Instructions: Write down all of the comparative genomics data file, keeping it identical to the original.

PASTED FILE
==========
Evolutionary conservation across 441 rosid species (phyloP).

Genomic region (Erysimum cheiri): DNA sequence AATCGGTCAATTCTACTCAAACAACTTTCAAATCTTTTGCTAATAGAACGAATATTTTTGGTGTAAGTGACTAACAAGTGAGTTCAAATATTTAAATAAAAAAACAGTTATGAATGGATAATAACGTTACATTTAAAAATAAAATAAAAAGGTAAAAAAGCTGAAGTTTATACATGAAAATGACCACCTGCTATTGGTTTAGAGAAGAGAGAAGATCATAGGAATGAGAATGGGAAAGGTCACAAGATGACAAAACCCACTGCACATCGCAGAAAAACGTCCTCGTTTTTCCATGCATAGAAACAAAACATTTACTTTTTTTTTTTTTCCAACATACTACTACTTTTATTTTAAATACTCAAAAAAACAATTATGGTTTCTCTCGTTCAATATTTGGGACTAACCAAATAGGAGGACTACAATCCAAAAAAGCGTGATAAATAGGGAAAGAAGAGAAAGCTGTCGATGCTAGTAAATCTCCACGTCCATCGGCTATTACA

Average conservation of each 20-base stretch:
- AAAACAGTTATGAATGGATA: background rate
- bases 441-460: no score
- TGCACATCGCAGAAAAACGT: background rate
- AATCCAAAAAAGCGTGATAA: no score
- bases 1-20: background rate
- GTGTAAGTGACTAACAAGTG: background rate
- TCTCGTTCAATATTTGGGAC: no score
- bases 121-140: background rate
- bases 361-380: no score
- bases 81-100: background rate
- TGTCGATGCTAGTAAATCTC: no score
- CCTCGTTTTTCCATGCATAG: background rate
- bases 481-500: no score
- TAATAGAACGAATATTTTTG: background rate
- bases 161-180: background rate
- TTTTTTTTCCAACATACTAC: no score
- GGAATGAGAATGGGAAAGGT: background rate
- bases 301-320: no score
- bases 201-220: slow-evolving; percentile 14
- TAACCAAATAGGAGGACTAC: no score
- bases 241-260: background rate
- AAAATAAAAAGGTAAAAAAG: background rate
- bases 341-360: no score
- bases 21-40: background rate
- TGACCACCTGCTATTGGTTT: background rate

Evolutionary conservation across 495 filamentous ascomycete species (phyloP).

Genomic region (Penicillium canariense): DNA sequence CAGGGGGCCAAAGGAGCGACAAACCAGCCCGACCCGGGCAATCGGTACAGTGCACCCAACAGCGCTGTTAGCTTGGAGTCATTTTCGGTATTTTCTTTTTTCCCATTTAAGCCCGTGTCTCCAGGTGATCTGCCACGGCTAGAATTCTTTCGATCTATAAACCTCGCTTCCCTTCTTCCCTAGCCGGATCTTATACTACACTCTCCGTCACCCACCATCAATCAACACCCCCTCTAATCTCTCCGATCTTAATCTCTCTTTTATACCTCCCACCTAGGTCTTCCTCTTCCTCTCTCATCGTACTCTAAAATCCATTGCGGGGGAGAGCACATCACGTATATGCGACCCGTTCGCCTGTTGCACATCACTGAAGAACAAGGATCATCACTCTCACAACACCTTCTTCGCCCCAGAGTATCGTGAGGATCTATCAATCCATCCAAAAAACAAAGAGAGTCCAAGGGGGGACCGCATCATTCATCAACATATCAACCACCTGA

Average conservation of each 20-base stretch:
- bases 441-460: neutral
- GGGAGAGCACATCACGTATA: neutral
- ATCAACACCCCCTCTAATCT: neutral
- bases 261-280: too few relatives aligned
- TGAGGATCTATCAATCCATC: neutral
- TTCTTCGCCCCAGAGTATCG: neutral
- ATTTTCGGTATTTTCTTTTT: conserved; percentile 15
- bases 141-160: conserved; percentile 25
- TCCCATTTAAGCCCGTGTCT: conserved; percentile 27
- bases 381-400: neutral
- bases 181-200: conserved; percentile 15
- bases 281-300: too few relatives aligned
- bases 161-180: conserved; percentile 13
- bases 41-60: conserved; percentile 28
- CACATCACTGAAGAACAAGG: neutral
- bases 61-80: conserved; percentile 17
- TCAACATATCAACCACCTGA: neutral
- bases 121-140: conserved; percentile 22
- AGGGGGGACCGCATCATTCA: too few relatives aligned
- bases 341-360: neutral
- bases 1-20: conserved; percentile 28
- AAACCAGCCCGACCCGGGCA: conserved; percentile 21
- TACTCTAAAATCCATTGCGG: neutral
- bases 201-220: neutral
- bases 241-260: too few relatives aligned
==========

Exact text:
Evolutionary conservation across 441 rosid species (phyloP).

Genomic region (Erysimum cheiri): DNA sequence AATCGGTCAATTCTACTCAAACAACTTTCAAATCTTTTGCTAATAGAACGAATATTTTTGGTGTAAGTGACTAACAAGTGAGTTCAAATATTTAAATAAAAAAACAGTTATGAATGGATAATAACGTTACATTTAAAAATAAAATAAAAAGGTAAAAAAGCTGAAGTTTATACATGAAAATGACCACCTGCTATTGGTTTAGAGAAGAGAGAAGATCATAGGAATGAGAATGGGAAAGGTCACAAGATGACAAAACCCACTGCACATCGCAGAAAAACGTCCTCGTTTTTCCATGCATAGAAACAAAACATTTACTTTTTTTTTTTTTCCAACATACTACTACTTTTATTTTAAATACTCAAAAAAACAATTATGGTTTCTCTCGTTCAATATTTGGGACTAACCAAATAGGAGGACTACAATCCAAAAAAGCGTGATAAATAGGGAAAGAAGAGAAAGCTGTCGATGCTAGTAAATCTCCACGTCCATCGGCTATTACA

Average conservation of each 20-base stretch:
- AAAACAGTTATGAATGGATA: background rate
- bases 441-460: no score
- TGCACATCGCAGAAAAACGT: background rate
- AATCCAAAAAAGCGTGATAA: no score
- bases 1-20: background rate
- GTGTAAGTGACTAACAAGTG: background rate
- TCTCGTTCAATATTTGGGAC: no score
- bases 121-140: background rate
- bases 361-380: no score
- bases 81-100: background rate
- TGTCGATGCTAGTAAATCTC: no score
- CCTCGTTTTTCCATGCATAG: background rate
- bases 481-500: no score
- TAATAGAACGAATATTTTTG: background rate
- bases 161-180: background rate
- TTTTTTTTCCAACATACTAC: no score
- GGAATGAGAATGGGAAAGGT: background rate
- bases 301-320: no score
- bases 201-220: slow-evolving; percentile 14
- TAACCAAATAGGAGGACTAC: no score
- bases 241-260: background rate
- AAAATAAAAAGGTAAAAAAG: background rate
- bases 341-360: no score
- bases 21-40: background rate
- TGACCACCTGCTATTGGTTT: background rate

Evolutionary conservation across 495 filamentous ascomycete species (phyloP).

Genomic region (Penicillium canariense): DNA sequence CAGGGGGCCAAAGGAGCGACAAACCAGCCCGACCCGGGCAATCGGTACAGTGCACCCAACAGCGCTGTTAGCTTGGAGTCATTTTCGGTATTTTCTTTTTTCCCATTTAAGCCCGTGTCTCCAGGTGATCTGCCACGGCTAGAATTCTTTCGATCTATAAACCTCGCTTCCCTTCTTCCCTAGCCGGATCTTATACTACACTCTCCGTCACCCACCATCAATCAACACCCCCTCTAATCTCTCCGATCTTAATCTCTCTTTTATACCTCCCACCTAGGTCTTCCTCTTCCTCTCTCATCGTACTCTAAAATCCATTGCGGGGGAGAGCACATCACGTATATGCGACCCGTTCGCCTGTTGCACATCACTGAAGAACAAGGATCATCACTCTCACAACACCTTCTTCGCCCCAGAGTATCGTGAGGATCTATCAATCCATCCAAAAAACAAAGAGAGTCCAAGGGGGGACCGCATCATTCATCAACATATCAACCACCTGA

Average conservation of each 20-base stretch:
- bases 441-460: neutral
- GGGAGAGCACATCACGTATA: neutral
- ATCAACACCCCCTCTAATCT: neutral
- bases 261-280: too few relatives aligned
- TGAGGATCTATCAATCCATC: neutral
- TTCTTCGCCCCAGAGTATCG: neutral
- ATTTTCGGTATTTTCTTTTT: conserved; percentile 15
- bases 141-160: conserved; percentile 25
- TCCCATTTAAGCCCGTGTCT: conserved; percentile 27
- bases 381-400: neutral
- bases 181-200: conserved; percentile 15
- bases 281-300: too few relatives aligned
- bases 161-180: conserved; percentile 13
- bases 41-60: conserved; percentile 28
- CACATCACTGAAGAACAAGG: neutral
- bases 61-80: conserved; percentile 17
- TCAACATATCAACCACCTGA: neutral
- bases 121-140: conserved; percentile 22
- AGGGGGGACCGCATCATTCA: too few relatives aligned
- bases 341-360: neutral
- bases 1-20: conserved; percentile 28
- AAACCAGCCCGACCCGGGCA: conserved; percentile 21
- TACTCTAAAATCCATTGCGG: neutral
- bases 201-220: neutral
- bases 241-260: too few relatives aligned